Notes: Bedard out until mid-July
MRI reveals left-hander's knee ligament isn't healed
BALTIMORE -- The Orioles are not expecting left-hander Erik Bedard back in the rotation until at least mid-July after an examination of his left knee showed that his strained ligament is about two weeks from being healed.Bedard, who was placed on the disabled list on May 26, said he will rehabilitate his knee "for another week or two, and probably two." An MRI of the knee showed the medical collateral ligament was still strained. "They said it's healing, but slowly healing," Bedard said. "And I expected this. Usually, sprained knee ligaments take you out for four-to-six weeks. So this is not a surprise." Bedard said he will wait until the knee is entirely healed before he begins pitching off a mound. He has been keeping his arm sharp by throwing off flat ground. "There's no reason not to wait," he said. "If I go out there earlier and I mess it up again, I will be out even longer. So it makes no sense to come back early." The club projected Bedard to miss two to three starts, but that has transformed into six weeks. Some in the organization are privately wondering when Bedard will return and if he will be at the level he was when he was injured. The left-hander was on a dominant streak, going 3-0 with a 1.24 ERA and 28 strikeouts in 29 innings in May. Bedard said he had been pitching during that stretch in great pain, and an MRI revealed the strained ligament. Bedard is working out with a knee brace, but even when he is healthy, he will have to make at least two rehab starts to regain his arm strength. "We'll wait until the pain is gone and he feels like going out there again," executive vice president Jim Beattie said. "Some of these things have a life of their own. We thought it might be a couple of starts, and it took longer than that. It's going to be at least two weeks before he gets back on the mound." The Orioles have replaced Bedard in the rotation with rookie Hayden Penn, who collected three no-decisions before earning his first Major League win on Monday night against the Astros. Matching numbers: Jay Gibbons hit his 10th home run of the season in Monday's win, and the mark was unnoticed by everyone except him. The left-handed slugger took just 56 games to match his season home run total from last season. Gibbons suffered through a miserable season in 2004, when he hit 10 homers with 47 RBIs. He was limited to 97 games because of hip and back injuries. "I wasn't hitting with any power last season," Gibbons said. "I had no torque, because I was just not myself. But this season reminds me what I can do when I am hitting and also hitting well -- because at the beginning of last season, I wasn't hurt and I was still struggling." The difference between Gibbons' performance this year and last year is slugging percentage and doubles. He is hitting for a .528 slugging percentage, compared to .379 last season. He already has more doubles (16) than in 2004 (14).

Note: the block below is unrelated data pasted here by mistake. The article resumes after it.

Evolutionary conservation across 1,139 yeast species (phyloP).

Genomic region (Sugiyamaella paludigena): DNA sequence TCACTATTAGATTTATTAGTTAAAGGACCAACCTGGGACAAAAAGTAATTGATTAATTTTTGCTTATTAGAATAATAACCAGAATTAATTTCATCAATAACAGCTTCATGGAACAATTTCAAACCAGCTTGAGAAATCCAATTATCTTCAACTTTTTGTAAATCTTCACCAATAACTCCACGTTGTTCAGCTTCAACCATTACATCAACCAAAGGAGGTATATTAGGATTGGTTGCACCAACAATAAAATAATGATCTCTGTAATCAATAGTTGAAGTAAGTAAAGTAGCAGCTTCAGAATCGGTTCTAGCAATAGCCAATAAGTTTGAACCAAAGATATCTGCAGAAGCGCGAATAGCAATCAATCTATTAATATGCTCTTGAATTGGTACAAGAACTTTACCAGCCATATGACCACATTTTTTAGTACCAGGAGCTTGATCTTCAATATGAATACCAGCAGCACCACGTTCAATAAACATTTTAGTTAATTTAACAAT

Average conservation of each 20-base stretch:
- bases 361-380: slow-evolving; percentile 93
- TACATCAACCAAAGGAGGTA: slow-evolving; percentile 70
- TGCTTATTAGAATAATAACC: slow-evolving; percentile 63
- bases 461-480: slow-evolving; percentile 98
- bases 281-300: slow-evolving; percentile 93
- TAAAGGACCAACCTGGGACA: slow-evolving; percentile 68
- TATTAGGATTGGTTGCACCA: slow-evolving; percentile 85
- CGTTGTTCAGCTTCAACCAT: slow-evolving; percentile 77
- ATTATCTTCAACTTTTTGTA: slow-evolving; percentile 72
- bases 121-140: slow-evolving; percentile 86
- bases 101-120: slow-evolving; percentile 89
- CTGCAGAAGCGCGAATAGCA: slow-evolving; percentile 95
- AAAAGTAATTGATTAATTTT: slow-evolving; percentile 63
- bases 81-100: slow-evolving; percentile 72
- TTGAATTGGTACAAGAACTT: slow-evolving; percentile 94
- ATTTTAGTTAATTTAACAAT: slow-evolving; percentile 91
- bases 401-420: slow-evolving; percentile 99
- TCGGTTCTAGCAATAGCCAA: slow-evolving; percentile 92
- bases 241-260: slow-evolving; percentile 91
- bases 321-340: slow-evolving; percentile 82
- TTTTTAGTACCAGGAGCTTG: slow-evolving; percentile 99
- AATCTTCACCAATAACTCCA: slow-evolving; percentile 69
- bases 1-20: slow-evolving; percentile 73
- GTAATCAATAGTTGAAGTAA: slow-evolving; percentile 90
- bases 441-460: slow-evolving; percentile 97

|Luis Matos / CF|
Weight: 210 lbs
Bats: R / Throws: R
Gary Washburn is a reporter for MLB.com. David Selig contributed to this report. This story was not subject to the approval of Major League Baseball or its clubs.